MEPS 269:209-221 (2004)  -  doi:10.3354/meps269209

Disturbance and recruitment: a test of solute and substrate specificity using Mercenaria mercenaria and Capitella sp. 1

Roberta L. Marinelli1,*, Sarah Ann Woodin2

1Chesapeake Biological Laboratory, University of Maryland Center for Environmental Science, PO Box 38, Solomons, Maryland 20688, USA
2Department of Biological Sciences and Marine Science Program, University of South Carolina, Columbia, South Carolina 29208, USA

ABSTRACT: Disturbances alter sediment surface chemistry, and this alteration promotes rejection of habitats by new benthic recruits. To date, the specific compound(s) affecting the rejection response have not been identified, but model predictions and experimental evidence suggest that oxygen and ammonium concentrations are informative. We evaluated the recruitment response of the opportunistic polychaete Capitella sp. 1 to disturbed, undisturbed and recovering sediments, with parallel measures of oxygen concentration at the sediment surface. Results suggest that Capitella sp. 1 avoid disturbed sediments, but the behavior was not consistent with surface oxygen concentration. We also manipulated porewater ammonium concentration and examined the recruitment responses of Mercenaria mercenaria and Capitella sp. 1 to experimentally altered, as well as naturally disturbed, surfaces. Results suggest that M. mercenaria avoid disturbed habitats, regardless of ammonium concentration; however, Capitella sp. 1 responses were consistent with avoidance of high ammonium environments. Finally, we tested a prediction of our disturbance recovery model: that chemical signals associated with disturbance, and responses of recruits, vary as a function of the diagenetic regime. As predicted, chemical concentrations were more dramatically changed in disturbed muds relative to disturbed sands. Capitella sp. 1 rejected disturbed mud surfaces having high ammonium/low oxygen but accepted habitats having low ammonium and high oxygen, including undisturbed mud and sand surfaces, and disturbed sand surfaces. M. mercenaria rejected disturbed sediments regardless of ammonium or oxygen concentration, or sediment type. Our findings confirm that small-scale geochemical processes that are widespread in sedimentary habitats affect recruitment decisions.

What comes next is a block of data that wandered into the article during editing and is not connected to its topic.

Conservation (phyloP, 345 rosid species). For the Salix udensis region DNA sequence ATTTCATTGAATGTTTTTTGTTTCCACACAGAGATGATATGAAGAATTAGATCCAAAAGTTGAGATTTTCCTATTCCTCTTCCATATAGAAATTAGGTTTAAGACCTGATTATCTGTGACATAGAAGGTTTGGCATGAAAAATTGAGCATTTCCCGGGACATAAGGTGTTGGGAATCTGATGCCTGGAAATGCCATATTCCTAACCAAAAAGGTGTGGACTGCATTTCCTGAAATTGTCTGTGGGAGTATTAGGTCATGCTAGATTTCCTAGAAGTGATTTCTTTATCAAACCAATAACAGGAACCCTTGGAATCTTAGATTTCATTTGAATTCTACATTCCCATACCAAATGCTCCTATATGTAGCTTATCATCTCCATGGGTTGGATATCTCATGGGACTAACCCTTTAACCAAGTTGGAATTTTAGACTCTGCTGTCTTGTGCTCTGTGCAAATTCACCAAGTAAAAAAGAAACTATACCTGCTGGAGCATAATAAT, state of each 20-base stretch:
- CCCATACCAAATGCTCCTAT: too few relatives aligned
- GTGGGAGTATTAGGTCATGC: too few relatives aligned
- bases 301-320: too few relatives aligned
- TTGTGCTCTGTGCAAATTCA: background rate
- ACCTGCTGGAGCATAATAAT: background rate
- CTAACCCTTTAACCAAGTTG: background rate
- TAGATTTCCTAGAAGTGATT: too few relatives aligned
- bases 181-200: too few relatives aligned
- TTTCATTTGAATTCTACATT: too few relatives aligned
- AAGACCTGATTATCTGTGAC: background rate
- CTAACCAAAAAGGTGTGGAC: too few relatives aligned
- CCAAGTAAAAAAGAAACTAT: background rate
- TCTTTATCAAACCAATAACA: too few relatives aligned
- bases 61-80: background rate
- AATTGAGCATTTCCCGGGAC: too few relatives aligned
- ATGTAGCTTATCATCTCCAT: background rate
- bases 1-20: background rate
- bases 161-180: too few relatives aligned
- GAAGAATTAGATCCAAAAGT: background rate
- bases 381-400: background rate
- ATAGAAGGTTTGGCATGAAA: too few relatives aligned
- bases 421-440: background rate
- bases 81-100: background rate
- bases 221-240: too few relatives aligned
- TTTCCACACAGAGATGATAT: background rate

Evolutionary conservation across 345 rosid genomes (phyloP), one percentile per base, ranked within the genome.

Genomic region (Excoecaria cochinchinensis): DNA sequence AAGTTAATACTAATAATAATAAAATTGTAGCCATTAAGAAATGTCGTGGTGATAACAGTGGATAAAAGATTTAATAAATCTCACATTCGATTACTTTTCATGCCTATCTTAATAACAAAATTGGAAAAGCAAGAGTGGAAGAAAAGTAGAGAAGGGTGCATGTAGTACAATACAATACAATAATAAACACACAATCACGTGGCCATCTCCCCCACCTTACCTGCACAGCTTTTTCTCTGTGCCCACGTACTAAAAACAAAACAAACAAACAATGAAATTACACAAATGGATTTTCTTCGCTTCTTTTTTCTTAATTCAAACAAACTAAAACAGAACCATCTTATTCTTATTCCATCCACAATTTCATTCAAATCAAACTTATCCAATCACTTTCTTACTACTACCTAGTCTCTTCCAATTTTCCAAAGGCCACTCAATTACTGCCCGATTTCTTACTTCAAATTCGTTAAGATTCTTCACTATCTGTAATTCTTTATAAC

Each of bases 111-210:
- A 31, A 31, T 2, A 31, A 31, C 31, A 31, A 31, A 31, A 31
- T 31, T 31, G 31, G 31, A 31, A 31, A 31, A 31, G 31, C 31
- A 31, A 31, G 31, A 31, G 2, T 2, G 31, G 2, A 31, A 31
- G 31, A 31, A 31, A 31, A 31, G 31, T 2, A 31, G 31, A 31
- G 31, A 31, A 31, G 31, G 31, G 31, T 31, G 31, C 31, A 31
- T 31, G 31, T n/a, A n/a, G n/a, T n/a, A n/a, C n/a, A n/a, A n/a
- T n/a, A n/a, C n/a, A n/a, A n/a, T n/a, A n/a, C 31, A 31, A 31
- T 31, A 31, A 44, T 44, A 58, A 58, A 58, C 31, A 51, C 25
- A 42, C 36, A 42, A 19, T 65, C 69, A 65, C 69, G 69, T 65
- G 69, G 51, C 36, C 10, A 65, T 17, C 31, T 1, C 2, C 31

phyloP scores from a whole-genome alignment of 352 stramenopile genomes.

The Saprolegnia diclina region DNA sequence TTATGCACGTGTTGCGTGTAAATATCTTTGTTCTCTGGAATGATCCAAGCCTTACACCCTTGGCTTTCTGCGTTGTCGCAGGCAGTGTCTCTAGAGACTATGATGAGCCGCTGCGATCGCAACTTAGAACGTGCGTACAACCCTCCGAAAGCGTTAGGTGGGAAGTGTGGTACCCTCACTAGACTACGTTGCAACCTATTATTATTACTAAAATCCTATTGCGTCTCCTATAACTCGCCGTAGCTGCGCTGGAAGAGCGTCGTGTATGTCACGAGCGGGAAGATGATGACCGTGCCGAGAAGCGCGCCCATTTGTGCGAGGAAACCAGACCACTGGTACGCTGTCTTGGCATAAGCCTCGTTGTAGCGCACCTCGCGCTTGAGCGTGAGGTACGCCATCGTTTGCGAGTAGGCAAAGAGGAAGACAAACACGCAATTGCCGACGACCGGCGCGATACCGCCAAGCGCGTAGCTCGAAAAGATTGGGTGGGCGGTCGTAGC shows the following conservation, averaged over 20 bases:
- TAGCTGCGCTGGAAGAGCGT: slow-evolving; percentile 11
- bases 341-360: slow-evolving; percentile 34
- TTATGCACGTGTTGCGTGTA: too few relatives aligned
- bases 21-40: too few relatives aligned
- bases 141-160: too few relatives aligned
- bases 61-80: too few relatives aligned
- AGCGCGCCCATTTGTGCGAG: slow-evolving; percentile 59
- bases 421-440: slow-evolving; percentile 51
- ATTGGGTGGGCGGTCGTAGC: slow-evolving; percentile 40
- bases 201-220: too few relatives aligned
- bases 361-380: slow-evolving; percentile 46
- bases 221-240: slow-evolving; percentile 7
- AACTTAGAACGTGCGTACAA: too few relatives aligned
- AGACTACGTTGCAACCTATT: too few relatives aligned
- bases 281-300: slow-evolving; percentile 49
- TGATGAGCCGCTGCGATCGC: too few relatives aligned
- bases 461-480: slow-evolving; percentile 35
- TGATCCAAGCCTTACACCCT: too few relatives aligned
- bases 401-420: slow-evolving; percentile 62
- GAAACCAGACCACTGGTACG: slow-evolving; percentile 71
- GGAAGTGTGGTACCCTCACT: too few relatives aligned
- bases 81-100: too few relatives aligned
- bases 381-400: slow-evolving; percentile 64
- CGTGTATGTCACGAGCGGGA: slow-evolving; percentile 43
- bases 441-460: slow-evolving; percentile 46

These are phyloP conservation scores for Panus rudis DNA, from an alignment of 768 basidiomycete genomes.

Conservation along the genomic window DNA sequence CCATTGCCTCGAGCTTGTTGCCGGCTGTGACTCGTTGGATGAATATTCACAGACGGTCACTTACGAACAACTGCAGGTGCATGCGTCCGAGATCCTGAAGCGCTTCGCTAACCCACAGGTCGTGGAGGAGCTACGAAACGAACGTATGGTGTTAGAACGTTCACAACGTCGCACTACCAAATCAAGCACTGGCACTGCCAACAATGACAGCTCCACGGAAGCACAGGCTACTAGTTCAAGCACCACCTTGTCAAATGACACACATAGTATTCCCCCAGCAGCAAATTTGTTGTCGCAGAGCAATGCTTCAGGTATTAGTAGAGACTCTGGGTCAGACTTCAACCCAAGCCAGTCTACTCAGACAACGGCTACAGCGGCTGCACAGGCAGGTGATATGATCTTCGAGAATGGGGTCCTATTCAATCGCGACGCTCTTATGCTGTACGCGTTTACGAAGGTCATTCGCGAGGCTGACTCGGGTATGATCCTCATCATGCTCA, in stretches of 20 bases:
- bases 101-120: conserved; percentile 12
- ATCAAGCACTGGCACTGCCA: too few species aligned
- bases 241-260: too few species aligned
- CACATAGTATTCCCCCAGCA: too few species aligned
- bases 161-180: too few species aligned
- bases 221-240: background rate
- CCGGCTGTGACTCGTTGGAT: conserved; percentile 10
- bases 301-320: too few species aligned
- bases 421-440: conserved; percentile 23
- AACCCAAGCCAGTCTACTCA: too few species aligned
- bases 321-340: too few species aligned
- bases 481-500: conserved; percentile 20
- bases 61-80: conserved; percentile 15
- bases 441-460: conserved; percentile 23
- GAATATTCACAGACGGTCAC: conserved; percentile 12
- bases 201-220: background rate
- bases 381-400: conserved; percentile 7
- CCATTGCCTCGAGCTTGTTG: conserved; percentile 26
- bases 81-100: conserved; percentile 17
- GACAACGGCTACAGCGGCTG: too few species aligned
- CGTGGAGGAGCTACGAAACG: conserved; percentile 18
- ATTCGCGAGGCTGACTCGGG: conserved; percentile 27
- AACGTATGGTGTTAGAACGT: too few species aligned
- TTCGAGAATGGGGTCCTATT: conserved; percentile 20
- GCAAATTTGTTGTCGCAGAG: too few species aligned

KEY WORDS: Disturbance · Recruitment · Capitella · Mercenaria · Ammonium · Oxygen


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